As captain Zach Johnson and his star-studded American squad attempt to win the first-ever Ryder Cup contested on Italian soil this weekend in Rome, plenty of people are asking the following question: When was the last time the U.S. won in Europe?
And the answer? Quite a while.
I promise we'll get to the specific answer momentarily, but let's have a little fun first.
First, think about this. The last time the U.S. won a Ryder Cup in Europe, five players on this year's American team weren't even born. So there's that.
And who was the No. 1 golfer in the world at that time? That would be not-yet-then-Sir Nick Faldo, who was about 14 months into an 81-week reign at the top of the rankings.
One more. The last time the U.S. won the Ryder Cup in Europe, Tiger Woods was still a 17-year-old amateur and was more than three and a half years away from winning the 1997 Masters.
While that last one should pretty much give it away (the image at the top of the page did that anyway), let's go ahead and end the suspense.
When was the last time the U.S. won the Ryder Cup in Europe?
The last time the U.S. won the Ryder Cup in Europe was the 1993 edition at The Belfry in Wishaw, Warwickshire, England.
The 15-13 victory was the second straight for the Americans and the first on European soil since 1981.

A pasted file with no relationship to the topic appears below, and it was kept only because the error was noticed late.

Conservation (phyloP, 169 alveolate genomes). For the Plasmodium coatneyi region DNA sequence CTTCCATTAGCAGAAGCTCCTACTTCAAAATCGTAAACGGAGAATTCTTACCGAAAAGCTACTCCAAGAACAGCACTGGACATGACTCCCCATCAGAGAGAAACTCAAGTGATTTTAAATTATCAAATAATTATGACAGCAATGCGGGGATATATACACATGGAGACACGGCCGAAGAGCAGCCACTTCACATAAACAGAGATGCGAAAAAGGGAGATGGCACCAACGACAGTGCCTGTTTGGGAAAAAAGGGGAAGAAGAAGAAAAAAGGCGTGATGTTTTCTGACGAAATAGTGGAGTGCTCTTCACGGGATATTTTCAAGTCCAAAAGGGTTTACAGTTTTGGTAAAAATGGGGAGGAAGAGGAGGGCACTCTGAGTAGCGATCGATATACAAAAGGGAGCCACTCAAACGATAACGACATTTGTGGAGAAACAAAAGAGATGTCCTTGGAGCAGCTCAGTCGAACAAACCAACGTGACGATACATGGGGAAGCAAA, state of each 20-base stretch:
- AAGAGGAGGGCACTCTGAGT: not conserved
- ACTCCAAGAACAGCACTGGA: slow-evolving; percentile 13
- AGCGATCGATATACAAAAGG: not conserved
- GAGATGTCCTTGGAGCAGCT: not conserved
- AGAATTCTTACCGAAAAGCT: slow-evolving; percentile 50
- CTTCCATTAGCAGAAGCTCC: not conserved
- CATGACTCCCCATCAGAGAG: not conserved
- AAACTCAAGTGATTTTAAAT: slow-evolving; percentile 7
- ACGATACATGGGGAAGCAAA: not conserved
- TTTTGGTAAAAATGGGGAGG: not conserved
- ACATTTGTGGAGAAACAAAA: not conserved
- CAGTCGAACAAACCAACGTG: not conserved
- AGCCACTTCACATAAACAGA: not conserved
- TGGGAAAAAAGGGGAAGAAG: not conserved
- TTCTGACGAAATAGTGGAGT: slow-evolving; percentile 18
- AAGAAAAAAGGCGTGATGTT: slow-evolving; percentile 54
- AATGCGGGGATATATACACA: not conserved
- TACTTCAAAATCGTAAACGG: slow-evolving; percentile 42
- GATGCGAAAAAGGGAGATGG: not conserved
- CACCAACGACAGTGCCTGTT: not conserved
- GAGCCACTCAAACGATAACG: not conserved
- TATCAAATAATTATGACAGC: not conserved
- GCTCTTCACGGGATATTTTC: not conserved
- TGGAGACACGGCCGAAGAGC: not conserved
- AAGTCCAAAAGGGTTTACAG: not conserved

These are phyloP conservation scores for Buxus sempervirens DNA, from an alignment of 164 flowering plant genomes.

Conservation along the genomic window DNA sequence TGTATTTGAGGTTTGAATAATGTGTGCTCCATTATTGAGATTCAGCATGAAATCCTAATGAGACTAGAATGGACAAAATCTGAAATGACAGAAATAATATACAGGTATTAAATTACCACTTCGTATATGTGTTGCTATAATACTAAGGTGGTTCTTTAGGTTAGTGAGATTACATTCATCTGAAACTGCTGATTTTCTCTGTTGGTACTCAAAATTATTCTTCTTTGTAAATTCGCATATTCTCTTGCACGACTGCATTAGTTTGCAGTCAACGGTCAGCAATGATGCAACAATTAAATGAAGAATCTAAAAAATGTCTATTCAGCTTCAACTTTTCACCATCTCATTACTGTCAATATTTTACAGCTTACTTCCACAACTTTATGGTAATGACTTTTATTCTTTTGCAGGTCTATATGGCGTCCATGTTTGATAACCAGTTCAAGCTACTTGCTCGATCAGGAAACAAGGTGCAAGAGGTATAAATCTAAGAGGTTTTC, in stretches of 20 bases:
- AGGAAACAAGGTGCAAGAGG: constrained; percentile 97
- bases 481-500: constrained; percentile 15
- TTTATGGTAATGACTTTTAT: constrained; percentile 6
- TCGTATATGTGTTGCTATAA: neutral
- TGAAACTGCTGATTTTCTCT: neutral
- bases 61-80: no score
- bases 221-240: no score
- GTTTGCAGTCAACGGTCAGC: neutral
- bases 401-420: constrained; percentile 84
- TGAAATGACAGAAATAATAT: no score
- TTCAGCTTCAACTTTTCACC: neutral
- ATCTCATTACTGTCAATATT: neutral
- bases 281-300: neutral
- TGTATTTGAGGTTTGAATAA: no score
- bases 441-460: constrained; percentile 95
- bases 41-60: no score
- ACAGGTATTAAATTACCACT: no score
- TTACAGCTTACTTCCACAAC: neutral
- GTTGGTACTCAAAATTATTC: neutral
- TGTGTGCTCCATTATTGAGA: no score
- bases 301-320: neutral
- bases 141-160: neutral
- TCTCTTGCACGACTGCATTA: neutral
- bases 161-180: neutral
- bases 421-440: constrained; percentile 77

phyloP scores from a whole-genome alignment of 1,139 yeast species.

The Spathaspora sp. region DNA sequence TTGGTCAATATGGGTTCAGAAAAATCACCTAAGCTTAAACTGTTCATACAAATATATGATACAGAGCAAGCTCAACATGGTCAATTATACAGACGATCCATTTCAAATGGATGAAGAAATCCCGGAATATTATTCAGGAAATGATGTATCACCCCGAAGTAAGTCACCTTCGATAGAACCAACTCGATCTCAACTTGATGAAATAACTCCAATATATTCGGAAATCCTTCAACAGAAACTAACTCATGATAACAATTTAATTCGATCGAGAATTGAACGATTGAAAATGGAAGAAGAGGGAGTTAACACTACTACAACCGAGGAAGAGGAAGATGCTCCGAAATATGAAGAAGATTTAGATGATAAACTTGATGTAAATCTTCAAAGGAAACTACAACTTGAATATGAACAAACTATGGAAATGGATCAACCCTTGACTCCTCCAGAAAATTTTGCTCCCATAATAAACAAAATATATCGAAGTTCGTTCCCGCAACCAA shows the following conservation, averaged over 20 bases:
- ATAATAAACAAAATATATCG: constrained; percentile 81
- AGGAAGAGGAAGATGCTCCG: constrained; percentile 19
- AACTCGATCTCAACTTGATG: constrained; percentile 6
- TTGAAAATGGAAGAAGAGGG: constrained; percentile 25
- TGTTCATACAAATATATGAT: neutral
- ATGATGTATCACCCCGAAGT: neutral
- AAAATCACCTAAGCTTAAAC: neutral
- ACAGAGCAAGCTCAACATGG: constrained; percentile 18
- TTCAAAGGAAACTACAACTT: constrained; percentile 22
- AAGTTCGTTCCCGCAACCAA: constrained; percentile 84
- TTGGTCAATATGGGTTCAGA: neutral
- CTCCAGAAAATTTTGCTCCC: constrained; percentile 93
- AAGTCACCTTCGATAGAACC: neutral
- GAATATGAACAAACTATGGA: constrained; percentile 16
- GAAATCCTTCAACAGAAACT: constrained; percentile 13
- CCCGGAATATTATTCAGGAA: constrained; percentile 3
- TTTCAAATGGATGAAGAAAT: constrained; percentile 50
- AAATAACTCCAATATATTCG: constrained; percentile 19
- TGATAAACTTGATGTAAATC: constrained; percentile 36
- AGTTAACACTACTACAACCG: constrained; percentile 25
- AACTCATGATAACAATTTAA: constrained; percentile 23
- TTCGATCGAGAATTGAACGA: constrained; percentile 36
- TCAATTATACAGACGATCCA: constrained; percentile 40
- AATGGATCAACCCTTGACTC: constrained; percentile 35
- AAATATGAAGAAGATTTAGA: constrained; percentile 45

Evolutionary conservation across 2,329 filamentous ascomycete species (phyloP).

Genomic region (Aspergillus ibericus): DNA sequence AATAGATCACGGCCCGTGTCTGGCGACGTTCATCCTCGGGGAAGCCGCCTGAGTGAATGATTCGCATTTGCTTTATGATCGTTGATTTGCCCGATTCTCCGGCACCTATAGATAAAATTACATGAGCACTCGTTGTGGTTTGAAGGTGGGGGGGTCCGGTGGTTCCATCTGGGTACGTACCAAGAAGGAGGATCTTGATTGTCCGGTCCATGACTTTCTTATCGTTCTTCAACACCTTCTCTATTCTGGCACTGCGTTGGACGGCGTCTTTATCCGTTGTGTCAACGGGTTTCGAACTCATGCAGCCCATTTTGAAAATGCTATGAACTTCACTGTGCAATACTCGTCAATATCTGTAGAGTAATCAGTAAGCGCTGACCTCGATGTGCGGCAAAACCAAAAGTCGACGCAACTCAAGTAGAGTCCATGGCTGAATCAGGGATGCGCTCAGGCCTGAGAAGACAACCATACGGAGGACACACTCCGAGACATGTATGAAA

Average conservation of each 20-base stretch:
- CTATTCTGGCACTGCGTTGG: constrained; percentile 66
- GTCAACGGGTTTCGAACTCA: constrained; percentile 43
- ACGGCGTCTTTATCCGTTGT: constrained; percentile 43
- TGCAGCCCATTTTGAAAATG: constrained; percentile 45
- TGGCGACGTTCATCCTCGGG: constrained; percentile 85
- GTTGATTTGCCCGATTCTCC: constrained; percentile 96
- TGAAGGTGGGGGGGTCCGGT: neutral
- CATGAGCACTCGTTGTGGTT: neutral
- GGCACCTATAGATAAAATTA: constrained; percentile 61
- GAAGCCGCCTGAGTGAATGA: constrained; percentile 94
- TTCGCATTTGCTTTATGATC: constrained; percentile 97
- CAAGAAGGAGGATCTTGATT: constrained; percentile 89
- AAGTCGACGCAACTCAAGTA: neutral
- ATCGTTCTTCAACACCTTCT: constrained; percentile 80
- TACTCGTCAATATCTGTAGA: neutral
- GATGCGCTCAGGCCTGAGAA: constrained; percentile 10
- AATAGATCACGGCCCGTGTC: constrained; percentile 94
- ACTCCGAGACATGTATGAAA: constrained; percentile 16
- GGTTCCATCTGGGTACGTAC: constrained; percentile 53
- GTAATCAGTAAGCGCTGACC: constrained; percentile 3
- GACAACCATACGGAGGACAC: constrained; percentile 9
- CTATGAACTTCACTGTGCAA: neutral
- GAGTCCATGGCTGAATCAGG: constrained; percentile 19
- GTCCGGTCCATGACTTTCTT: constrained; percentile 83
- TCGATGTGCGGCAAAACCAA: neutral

Eight-time major champion Tom Watson captained the U.S. team, while 10-time European Tour winner Bernard Gallacher captained the European squad. Here's a quick look at the rosters from the 1993 Ryder Cup.
Davis Love III
Jim Gallagher Jr.
Jose Maria Olazabal
The '93 Ryder Cup was just about as tight as tight can be.
The first session ended in a 2-2 tie, but the Europeans took a one-point lead (4.5 to 3.5) by winning the opening day's afternoon four-ball session.
Gallacher's group took a commanding three-point lead to start Saturday, taking three of the four morning foursomes. But the Americans came right back, winning three of the four afternoon four-ball matches, leaving Europe with the same one-point lead with which they started Day 2 (8.5 to 7.5).
Sunday singles made for great entertainment as the two sides went back and forth throughout the day.
In the end, then-29-year-old Davis Love III secured a second consecutive Ryder Cup win for the U.S. with a 1-up victory over Costantino Rocca, who may best be remembered for his 60-foot bomb two years later to force a four-hole playoff with John Daly at The Open Championship, which he ultimately lost.
Since that day at The Belfry, the Europeans have taken six straight Ryder Cup victories at home. Can this year's U.S. team end the losing streak? We'll find out soon enough.